At the end of month eighteen...I got my first sale!!! I was so excited I almost started crying. It was validation that all of the hard work and sacrifice had paid off. I had a customer. But where did they come from? It turns out that it was a referral from my dad's contact. He was talking to the guy about another matter and he had the guy take a look at the mini-mag. The guy called his partner and told him to buy it immediately. Just like that. I admit that although having a customer felt fantastic, I was also very nervous. Will the software work? Will they find some crazy bug and get totally pissed? Will they cancel after a month? I didn't know.

    It was then radio silence for a while, but at the end of month nineteen bam...another sale. Now I have two customers. This one was another referral from the guy. I was starting to think at this point that things were starting off pretty well. Two sales in two months on a brand new product with minimal advertising. Yes please. Customer one stayed on for the following month despite not using the software that much.

    We started sending out launch emails and the response was pretty good. I had people spending a good amount of time at the site and I even got a few inquiries on my contact form. One guy asked a technical question which I quickly answered, and another asked for a demo. Perfect! Unfortunately, my dad (the sales guy) went abroad for personal reasons (definitely not the best timing), but I said I would take the demo.

    The demo did not go well. I was incredibly nervous and stumbled with my words. Not my best effort, but as I mentioned I need work on social interactions of this nature. The guy was really looking for a different type of software anyway, so he was a lost cause. He said he wasn't interested and that was that.

    Then it got quiet. Really quiet.

    I started spending my time finding potential clients that were not on our list and harvesting their emails. I put together a pretty good intro email and started to send it to the groups of contacts I was creating. The emails did pretty well at driving traffic to the site, but the conversions were not coming. Ok. Perhaps it is the website?

    I spent a good amount of time looking at other people's websites to see what the big guys were doing. I found a couple I liked and tried to emulate the wording style/layout they were using, but tailoring it to my message. I also took some time and learned how to create a demo video so that people could see the software in action. I was hoping this would alleviate the need for sales demos. Either they like it or they don't. I got a good amount of watches on it, but despite the site redesign and updated marketing copy (which was definitely better than before) the conversions didn't come.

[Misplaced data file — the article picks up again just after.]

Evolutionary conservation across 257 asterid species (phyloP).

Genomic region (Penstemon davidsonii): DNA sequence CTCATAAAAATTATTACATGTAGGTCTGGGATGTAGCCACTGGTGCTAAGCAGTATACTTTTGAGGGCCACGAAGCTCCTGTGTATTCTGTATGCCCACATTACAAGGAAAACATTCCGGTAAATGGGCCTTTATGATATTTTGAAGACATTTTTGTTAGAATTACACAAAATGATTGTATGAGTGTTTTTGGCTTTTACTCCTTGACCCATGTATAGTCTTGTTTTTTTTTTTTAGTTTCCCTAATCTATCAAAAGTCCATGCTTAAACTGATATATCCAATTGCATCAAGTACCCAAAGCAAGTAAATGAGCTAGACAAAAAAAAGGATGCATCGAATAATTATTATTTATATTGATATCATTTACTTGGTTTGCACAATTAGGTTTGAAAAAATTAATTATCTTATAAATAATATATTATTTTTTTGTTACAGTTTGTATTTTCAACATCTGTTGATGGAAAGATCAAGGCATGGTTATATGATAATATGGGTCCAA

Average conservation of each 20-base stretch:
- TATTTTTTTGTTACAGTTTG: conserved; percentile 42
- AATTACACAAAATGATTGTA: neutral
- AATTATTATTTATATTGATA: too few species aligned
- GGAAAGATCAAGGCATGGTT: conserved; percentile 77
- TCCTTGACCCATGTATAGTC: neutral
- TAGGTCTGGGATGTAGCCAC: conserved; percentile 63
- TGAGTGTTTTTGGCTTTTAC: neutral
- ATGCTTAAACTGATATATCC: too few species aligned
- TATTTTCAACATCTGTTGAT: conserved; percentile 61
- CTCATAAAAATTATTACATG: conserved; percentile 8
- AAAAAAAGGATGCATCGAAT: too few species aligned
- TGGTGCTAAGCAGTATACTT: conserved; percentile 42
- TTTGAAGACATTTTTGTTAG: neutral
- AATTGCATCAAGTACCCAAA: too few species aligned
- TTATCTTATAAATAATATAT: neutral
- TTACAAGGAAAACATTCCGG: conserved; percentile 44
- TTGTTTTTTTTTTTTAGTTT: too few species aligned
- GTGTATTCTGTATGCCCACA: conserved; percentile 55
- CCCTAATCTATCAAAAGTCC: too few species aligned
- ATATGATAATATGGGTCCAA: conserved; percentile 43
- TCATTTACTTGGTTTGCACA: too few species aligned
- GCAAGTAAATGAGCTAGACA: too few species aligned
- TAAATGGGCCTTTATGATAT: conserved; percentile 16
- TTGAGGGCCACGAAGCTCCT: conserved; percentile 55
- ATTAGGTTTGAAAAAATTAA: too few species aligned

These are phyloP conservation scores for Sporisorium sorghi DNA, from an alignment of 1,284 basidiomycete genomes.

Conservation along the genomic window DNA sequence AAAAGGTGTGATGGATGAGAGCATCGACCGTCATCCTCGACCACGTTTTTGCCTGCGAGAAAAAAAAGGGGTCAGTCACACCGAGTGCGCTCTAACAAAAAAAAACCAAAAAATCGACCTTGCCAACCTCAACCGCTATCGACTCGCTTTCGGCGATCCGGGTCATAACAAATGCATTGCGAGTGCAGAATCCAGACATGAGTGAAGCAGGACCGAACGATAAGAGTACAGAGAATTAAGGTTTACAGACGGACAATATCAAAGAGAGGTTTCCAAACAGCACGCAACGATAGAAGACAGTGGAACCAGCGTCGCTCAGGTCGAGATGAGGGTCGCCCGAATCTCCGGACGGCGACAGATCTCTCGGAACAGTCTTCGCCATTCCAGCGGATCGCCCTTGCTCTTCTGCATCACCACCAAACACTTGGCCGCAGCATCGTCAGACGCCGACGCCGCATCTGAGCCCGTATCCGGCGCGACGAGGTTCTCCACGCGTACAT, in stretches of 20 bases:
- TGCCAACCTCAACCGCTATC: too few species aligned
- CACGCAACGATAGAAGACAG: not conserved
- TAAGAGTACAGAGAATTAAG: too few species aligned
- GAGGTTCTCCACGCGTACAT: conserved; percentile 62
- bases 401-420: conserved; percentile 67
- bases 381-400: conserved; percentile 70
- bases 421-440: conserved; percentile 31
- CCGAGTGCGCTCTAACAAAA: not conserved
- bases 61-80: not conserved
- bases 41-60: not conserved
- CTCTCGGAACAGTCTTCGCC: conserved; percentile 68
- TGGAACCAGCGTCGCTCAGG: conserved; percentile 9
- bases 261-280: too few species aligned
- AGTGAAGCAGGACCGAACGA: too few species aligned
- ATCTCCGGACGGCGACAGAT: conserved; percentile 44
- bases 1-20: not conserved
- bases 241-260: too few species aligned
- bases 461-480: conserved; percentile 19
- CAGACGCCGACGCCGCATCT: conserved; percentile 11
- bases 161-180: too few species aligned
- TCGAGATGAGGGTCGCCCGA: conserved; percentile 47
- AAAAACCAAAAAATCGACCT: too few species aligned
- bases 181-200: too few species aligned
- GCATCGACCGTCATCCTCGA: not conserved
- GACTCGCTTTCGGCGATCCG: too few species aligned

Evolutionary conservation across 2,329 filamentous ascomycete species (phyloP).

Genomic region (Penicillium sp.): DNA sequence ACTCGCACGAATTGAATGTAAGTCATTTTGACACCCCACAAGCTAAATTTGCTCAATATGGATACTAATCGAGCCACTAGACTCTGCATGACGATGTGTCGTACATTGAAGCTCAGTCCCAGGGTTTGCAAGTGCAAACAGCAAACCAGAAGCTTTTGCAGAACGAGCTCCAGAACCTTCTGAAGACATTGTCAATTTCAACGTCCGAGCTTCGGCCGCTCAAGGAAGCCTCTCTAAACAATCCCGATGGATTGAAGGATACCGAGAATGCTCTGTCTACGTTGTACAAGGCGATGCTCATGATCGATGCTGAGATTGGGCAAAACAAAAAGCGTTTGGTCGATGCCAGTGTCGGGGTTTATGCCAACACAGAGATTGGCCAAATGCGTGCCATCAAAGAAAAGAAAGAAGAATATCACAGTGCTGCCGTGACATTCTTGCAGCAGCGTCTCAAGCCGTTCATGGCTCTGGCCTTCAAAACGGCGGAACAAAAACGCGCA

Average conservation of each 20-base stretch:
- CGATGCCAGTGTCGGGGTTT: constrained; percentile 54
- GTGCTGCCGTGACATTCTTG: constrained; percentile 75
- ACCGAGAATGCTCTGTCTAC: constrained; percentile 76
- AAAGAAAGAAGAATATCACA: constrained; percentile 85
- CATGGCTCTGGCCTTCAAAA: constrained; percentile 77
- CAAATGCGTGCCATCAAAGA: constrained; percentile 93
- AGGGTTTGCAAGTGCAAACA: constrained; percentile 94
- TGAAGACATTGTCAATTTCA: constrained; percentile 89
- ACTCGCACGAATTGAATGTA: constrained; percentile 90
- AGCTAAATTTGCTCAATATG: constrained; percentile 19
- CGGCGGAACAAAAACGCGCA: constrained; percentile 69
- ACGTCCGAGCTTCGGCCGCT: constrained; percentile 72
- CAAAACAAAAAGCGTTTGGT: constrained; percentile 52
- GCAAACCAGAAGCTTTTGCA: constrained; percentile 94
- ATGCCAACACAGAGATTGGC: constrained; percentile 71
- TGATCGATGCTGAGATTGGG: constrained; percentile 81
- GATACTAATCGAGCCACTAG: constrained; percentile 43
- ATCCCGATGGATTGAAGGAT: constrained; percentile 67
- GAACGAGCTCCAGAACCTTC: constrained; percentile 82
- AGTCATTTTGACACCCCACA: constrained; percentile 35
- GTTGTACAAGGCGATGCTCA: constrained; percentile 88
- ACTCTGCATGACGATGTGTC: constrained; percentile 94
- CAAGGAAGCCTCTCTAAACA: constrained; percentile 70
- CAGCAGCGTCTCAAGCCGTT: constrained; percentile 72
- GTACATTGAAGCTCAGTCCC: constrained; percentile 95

After a couple of months my dad finally returned and agreed that the calls needed to start ASAP. It was at this point that I found out that the "season" is real. Needless to say that the calls did not go anywhere. It was literally impossible to get a hold of customers. The season seems to last around seven months. Not good.

    It was at this point that I was quickly running out of money. The business was actually costing me money due to expenses vs revenue. I was on the verge of a financial collapse. I needed to eject.

    I called my job guy and picked up another contract. After ten months of awesomeness I was headed back to the time trade.

    To be continued...
     
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  4. elevate
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    elevate New Contributor Read Millionaire Fastlane I've Read UNSCRIPTED

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    Month 21 - Present

    Just before heading back to the time trade we got another demo request. This was a guy my dad was actually able to reach via phone. I sat in on the demo and acted as the driver (and answerer of technical questions) and my dad did the majority of the talking. It went really well. After the demo I was recapping when an email showed up from the guy. He said he was sold!...But...he would need it to do X before he would buy it. We let him know that the price was going to be going up in a couple months and if he got in now he would pay $50/month less, and we were committed to feature X. No reply. Bummer.